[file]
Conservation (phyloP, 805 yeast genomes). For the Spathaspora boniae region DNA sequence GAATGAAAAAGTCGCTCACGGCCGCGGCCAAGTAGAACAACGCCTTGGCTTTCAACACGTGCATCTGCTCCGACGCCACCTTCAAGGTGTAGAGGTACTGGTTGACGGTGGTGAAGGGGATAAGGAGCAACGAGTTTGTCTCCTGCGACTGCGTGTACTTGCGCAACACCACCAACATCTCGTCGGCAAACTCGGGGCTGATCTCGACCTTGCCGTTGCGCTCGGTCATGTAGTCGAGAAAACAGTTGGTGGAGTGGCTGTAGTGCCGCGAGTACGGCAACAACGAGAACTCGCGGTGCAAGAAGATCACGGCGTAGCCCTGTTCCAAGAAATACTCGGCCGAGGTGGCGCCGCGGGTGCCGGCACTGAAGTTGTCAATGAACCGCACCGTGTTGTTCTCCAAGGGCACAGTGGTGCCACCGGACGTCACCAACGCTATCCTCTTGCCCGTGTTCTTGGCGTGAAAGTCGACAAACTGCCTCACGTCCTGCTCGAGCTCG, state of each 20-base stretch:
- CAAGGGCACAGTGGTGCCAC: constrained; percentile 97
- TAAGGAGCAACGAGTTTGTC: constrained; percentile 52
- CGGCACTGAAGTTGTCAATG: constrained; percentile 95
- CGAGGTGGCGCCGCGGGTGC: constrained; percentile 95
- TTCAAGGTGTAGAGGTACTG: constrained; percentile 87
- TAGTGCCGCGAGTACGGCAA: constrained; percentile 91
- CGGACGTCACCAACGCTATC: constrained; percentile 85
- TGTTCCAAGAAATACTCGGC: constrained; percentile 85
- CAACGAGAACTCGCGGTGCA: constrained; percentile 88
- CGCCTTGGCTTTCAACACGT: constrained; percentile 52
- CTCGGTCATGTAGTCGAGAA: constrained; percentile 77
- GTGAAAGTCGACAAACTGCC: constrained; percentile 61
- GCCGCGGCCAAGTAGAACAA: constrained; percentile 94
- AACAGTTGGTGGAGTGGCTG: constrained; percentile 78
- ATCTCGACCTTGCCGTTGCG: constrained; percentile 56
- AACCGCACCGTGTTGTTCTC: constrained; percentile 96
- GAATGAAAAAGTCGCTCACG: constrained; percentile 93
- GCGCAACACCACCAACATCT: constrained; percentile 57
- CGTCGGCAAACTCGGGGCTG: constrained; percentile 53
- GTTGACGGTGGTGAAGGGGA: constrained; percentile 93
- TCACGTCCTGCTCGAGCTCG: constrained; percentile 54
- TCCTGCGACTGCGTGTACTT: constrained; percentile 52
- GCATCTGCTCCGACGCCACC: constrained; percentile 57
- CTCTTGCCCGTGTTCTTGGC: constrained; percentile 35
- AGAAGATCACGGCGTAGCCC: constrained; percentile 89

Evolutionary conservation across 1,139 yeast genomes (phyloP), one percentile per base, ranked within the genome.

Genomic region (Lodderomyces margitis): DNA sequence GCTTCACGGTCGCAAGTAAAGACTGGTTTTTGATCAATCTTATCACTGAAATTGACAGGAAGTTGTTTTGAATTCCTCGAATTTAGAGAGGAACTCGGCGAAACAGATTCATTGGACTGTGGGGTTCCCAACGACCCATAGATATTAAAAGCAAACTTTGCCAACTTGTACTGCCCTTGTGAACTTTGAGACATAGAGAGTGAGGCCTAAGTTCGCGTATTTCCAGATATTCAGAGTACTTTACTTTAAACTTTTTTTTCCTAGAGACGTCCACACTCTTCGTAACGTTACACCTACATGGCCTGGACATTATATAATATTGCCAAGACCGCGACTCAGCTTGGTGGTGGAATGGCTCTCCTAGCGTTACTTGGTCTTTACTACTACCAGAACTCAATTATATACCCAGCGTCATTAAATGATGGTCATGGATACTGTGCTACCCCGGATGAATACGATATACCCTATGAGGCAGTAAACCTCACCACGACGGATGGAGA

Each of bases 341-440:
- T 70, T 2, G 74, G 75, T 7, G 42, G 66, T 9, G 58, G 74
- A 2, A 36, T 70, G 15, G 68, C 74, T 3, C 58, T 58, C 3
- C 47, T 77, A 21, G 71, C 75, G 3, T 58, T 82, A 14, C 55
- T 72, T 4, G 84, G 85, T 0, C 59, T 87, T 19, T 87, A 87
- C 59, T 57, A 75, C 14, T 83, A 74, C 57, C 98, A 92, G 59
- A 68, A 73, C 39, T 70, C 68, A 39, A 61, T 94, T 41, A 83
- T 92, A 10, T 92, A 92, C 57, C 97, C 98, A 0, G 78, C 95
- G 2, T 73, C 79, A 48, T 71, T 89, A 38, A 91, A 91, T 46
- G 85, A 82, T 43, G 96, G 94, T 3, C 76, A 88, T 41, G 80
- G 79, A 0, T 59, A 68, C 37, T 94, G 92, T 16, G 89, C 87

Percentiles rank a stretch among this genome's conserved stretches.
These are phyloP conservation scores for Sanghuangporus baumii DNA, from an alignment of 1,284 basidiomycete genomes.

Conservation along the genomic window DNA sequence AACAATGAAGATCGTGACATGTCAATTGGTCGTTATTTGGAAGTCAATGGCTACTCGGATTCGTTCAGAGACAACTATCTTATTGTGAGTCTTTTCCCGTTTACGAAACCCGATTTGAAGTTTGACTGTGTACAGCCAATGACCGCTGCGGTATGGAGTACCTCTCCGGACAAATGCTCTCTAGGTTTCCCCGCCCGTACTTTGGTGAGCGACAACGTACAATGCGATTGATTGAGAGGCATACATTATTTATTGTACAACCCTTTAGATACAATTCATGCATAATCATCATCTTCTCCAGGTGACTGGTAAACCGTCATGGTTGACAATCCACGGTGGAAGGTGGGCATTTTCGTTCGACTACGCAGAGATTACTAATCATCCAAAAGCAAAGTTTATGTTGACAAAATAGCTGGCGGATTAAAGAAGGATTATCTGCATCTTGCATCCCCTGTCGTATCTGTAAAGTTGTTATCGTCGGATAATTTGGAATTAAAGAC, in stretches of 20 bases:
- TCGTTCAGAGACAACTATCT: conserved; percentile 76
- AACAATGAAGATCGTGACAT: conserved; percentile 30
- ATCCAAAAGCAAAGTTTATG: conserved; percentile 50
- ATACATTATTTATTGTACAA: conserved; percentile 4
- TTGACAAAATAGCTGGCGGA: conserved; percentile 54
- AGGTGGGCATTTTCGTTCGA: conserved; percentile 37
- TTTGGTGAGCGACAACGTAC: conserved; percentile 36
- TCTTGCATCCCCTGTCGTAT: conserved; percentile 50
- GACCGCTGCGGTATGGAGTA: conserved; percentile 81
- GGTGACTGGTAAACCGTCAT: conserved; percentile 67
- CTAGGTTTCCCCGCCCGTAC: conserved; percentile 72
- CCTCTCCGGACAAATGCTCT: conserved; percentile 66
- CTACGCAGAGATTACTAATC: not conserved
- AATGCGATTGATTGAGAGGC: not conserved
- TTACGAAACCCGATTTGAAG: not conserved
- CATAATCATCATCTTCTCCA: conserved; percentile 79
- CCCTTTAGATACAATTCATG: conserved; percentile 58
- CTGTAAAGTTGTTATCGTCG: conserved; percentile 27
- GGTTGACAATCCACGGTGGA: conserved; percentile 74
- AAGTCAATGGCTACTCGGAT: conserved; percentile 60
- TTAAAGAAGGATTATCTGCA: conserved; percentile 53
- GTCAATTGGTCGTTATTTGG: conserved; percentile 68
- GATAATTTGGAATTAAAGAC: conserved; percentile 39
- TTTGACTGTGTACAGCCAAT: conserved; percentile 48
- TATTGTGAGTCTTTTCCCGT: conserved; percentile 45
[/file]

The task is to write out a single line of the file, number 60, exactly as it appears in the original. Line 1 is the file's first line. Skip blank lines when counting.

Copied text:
- CTGTAAAGTTGTTATCGTCG: conserved; percentile 27